--- Chapter 4, "Politics". The question this chapter addresses is, approximately: why are so many politicians cynical, lying phonies? I thought Obama did a good job of answering it. I would paraphrase his reply as follows. First, losing an election really hurts. If you win, you are an important person, and everyone treats you with great respect. If you lose, you are nobody.

Second, the difference between winning and losing depends very largely on having enough money to buy TV advertising. It's all about name recognition and getting your message across.

Third, by far the easiest way to raise money is to get tight with the special interest groups. They offer you an attractive deal: promise to do what they want, and they will quickly fix your financing. It's not easy to negotiate with them. Once you've signed, you're either in their pocket, or you cynically renege on your promises. Either way, you're compromised. Even worse, since money is all-important, and special interest groups and rich donors are way you get it, soon you're spending most of your time with them. So you rarely get to meet the people you're supposed to be representing.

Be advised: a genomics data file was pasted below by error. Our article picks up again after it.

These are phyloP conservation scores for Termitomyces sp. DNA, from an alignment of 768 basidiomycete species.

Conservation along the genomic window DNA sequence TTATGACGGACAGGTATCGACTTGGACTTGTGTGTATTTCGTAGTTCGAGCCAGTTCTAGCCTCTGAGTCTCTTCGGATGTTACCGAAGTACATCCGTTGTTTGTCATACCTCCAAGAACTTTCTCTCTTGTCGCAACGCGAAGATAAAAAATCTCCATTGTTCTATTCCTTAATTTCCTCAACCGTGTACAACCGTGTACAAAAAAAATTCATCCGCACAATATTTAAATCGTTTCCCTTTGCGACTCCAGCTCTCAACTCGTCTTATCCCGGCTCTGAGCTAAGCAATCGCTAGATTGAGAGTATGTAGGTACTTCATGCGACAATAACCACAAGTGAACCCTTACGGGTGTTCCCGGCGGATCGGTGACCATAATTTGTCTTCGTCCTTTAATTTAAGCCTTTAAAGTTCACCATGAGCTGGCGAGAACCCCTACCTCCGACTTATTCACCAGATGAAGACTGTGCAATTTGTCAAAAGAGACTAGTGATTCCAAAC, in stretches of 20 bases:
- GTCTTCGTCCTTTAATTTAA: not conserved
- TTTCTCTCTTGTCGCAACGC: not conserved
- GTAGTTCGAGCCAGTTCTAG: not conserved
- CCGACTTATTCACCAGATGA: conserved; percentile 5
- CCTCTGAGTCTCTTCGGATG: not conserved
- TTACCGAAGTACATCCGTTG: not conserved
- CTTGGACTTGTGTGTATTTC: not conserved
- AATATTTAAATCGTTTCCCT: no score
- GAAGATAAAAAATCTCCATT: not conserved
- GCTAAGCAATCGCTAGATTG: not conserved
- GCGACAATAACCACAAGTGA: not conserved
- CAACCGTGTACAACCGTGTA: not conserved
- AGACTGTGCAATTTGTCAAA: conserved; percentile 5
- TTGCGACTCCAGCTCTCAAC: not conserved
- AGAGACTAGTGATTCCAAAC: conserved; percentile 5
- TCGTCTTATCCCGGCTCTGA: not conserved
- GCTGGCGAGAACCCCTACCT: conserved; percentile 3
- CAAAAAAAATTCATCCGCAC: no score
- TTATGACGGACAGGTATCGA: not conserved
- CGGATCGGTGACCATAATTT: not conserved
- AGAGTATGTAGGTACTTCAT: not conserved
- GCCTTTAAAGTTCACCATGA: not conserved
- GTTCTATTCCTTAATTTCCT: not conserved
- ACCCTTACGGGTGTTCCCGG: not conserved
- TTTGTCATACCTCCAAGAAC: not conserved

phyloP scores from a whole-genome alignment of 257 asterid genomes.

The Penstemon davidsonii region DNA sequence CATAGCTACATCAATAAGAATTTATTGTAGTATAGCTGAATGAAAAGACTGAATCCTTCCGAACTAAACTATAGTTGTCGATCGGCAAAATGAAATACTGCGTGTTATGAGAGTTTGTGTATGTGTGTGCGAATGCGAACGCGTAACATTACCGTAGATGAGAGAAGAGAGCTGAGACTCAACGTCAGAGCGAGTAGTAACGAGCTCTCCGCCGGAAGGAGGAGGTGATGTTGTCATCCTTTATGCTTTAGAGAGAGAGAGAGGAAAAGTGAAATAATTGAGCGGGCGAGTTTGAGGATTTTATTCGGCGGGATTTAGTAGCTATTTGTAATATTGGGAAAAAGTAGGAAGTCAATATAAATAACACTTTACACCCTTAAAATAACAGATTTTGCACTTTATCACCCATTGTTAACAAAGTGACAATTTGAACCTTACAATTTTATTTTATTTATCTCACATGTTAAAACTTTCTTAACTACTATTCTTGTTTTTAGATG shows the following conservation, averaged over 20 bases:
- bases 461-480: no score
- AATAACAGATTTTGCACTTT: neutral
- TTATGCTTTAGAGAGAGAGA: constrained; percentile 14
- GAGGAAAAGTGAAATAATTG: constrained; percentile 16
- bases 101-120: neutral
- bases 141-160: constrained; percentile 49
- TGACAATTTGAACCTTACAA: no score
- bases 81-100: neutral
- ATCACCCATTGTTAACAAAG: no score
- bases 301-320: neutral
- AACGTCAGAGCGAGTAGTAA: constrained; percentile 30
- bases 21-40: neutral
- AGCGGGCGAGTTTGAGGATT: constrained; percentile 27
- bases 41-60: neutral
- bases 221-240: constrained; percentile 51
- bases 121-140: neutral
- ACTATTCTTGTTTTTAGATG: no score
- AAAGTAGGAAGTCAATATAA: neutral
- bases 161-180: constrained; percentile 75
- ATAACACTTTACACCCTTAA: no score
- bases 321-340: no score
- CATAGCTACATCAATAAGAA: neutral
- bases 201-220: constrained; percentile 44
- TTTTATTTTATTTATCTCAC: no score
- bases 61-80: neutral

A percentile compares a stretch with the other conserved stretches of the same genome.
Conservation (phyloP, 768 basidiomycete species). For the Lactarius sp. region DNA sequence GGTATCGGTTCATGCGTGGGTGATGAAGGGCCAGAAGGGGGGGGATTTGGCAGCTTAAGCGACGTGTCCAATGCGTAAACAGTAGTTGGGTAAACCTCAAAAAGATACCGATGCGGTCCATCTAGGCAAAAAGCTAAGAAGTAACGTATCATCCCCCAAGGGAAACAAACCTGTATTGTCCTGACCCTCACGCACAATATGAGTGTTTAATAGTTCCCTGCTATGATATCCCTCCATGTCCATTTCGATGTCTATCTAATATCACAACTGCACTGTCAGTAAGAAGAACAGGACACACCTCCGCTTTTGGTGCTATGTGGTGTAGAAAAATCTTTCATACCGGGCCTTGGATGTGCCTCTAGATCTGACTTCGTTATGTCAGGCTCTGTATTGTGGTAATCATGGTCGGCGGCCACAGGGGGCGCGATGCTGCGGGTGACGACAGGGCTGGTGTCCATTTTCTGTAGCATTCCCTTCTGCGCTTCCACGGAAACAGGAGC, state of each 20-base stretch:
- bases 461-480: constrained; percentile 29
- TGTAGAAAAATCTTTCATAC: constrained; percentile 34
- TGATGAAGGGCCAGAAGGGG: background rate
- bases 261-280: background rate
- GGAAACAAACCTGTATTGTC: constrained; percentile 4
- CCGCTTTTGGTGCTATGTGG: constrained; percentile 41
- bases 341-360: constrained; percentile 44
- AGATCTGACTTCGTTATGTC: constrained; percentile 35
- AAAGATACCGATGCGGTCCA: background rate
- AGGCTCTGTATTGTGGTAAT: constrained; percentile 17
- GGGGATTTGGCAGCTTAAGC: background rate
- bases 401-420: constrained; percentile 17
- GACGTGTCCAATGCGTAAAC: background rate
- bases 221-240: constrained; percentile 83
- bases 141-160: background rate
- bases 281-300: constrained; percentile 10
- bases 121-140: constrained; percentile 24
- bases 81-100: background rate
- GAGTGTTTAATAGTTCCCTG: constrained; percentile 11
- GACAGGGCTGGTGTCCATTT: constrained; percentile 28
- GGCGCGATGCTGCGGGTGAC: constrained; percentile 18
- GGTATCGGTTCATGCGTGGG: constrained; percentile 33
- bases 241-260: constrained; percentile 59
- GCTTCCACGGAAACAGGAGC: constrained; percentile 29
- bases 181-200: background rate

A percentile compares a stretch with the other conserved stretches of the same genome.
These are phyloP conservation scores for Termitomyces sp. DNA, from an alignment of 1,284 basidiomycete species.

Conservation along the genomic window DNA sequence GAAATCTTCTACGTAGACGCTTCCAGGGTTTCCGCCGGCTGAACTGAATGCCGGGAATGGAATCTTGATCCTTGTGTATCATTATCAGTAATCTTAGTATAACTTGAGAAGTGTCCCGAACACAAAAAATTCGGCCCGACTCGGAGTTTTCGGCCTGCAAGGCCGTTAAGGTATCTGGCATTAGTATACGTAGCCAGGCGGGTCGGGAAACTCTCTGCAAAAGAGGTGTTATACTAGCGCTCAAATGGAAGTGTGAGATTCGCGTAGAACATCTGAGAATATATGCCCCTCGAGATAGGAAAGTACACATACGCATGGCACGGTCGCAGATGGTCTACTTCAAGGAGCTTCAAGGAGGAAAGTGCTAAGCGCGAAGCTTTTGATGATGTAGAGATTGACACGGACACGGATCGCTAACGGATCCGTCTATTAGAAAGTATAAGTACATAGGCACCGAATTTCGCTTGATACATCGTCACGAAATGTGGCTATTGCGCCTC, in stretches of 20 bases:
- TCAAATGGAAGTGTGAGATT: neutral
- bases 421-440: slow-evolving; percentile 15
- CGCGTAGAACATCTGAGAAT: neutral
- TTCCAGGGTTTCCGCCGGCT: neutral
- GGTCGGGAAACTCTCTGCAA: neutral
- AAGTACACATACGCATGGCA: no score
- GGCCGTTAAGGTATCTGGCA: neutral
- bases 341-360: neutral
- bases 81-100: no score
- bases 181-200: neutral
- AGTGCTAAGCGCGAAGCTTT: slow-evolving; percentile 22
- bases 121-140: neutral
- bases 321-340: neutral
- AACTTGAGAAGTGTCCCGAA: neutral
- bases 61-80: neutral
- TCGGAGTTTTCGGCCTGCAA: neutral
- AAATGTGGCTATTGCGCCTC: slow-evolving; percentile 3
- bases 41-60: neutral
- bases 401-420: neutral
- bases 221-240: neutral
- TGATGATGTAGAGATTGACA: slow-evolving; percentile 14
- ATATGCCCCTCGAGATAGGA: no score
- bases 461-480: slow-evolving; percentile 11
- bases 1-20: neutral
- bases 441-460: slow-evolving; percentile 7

He illustrates all these points simply and clearly with things taken from his own personal experience. He doesn't give himself credit for being particularly tough; he thinks he got a lot of lucky breaks, and says what they were. He's refreshingly low on bullshit.

I am really quite surprised at what a good book this has so far turned out to be!

--- Chapter 5, "Opportunity". It's the economy, stupid.

I don't understand why some people who reviewed this book complain that Obama says nothing about how he would address the problems the US is facing. At times, I almost thought he went into too much detail. He picks out three big things that he wants to focus on, in order to keep the US competitive in the global marketplace: education, research, and energy self-sufficiency.